Issue 16, 2012-02-03
The winter months bring us festivities like Mardi Gras. Here at the Code4Lib Journal, we present you with a veritable feast to indulge in as our mid-winter festival offering. Consume slowly, to fully appreciate the myriad flavors and enjoy the richness of the fare.
In creating a mobile-optimized website for Drexel University Libraries, we have strived to preserve the seamless transition between platforms that our desktop users experience. We employ separate technology and coding solutions to make Drupal, WordPress, and HTML sections mobile optimized, while continuously improving the mobile user experience in terms of design, usability, and site performance. This paper details how, through extensive research, design, and development, we found the best solution for creating a steady mobile experience for our users.
On June 2, 2011, Bing, Google, and Yahoo! announced the joint effort Schema.org. When the big search engines talk, Web site authors listen. This article is an introduction to Microdata and Schema.org. The first section describes what HTML5, Microdata and Schema.org are, and the problems they have been designed to solve. With this foundation in place section 2 provides a practical tutorial of how to use Microdata and Schema.org using a real life example from the cultural heritage sector. Along the way some tools for implementers will also be introduced. Issues with applying these technologies to cultural heritage materials will crop up along with opportunities to improve the situation.
Using VuFind, XAMPP, and Flash Drives to Build an Offline Library Catalog for Use in a Liberal Arts in Prison Program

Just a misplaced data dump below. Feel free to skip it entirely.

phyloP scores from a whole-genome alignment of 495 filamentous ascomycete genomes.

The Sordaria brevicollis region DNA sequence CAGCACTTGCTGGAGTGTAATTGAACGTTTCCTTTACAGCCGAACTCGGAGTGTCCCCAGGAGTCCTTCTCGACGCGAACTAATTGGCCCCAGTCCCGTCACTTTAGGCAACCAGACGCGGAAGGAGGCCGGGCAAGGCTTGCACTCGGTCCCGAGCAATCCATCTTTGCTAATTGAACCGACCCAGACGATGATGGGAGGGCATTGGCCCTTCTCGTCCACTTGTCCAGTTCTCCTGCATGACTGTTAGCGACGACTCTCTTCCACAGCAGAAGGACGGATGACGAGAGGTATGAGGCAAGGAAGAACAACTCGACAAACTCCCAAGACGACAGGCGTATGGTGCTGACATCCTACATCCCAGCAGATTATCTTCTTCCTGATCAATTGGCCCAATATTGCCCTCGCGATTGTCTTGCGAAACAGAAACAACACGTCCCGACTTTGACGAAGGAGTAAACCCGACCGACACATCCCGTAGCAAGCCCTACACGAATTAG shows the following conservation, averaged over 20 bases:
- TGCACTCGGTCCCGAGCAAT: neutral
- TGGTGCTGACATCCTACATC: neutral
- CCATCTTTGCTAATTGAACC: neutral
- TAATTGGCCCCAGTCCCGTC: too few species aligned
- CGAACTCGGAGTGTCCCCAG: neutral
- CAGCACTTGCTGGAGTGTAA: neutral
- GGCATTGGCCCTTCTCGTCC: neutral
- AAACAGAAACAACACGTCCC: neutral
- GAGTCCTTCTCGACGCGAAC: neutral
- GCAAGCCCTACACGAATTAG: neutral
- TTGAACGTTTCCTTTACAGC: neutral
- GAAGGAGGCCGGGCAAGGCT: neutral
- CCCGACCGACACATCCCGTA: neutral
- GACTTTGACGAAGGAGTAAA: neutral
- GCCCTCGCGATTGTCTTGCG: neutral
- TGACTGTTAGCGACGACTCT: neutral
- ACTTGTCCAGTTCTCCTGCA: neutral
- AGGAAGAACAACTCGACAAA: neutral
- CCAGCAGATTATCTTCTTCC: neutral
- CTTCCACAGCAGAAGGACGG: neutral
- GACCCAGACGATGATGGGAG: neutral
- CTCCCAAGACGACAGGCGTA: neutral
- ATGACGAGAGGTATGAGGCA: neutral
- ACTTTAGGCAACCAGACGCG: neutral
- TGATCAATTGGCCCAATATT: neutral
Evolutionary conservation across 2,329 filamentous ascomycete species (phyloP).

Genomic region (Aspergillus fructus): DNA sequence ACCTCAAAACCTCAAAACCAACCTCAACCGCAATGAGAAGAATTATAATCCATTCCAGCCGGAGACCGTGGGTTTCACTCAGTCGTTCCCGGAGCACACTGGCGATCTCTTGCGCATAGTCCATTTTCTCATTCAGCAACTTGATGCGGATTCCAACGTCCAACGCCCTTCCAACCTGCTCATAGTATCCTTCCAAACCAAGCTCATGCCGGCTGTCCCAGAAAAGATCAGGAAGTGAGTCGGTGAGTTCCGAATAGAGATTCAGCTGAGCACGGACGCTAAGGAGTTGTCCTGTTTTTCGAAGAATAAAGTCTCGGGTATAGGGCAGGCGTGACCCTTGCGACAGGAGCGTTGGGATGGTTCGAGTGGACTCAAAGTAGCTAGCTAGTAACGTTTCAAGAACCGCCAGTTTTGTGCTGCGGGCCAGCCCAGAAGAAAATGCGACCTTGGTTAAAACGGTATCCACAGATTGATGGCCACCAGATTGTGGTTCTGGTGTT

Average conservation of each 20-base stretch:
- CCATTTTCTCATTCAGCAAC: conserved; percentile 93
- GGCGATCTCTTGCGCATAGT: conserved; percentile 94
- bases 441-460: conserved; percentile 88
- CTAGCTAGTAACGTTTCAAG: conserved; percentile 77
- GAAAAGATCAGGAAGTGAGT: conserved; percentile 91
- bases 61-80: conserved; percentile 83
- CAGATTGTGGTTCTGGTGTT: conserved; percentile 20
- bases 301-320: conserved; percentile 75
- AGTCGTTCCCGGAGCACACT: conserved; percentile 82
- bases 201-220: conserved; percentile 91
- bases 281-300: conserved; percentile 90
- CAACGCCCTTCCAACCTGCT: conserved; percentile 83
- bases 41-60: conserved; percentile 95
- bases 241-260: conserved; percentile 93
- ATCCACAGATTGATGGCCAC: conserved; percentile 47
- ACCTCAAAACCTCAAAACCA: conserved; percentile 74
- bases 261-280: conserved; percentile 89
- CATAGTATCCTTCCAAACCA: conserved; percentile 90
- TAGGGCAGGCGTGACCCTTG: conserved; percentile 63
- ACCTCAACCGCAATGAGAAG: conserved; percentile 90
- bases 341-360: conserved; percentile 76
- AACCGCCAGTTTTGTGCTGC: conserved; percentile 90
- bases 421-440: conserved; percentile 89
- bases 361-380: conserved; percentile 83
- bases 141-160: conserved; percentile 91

When Grinnell College expanded its Liberal Arts in Prison Program to include the First Year of College Program in the Newton Correctional Facility, the Grinnell College Libraries needed to find a way to support the research needs of inmates who had no access to the Internet. The library used VuFind running on XAMPP installed on flash drives to provide access to the Libraries’ catalog. Once the student identified a book, it would be delivered from the Libraries to students on request. This article describes the process of getting VuFind operating in an environment with no Internet access and limited control of the computing environment.
When a library end-user searches the online catalogue for works by a particular author, he will typically get a long list that contains different translations and editions of all the books by that author, sorted by title or date of issue. As an attempt to make some order in this chaos, the Pode project has applied a method of automated FRBRizing based on the information contained in MARC records. The project has also experimented with RDF representation to demonstrate how an author’s complete production can be presented as a short and lucid list of unique works, which can easily be browsed by their different expressions and manifestations. Furthermore, by linking instances in the dataset to matching or corresponding instances in external sets, the presentation has been enriched with additional information about authors and works.
Presenting results as dynamically generated co-authorship subgraphs in semantic digital library collections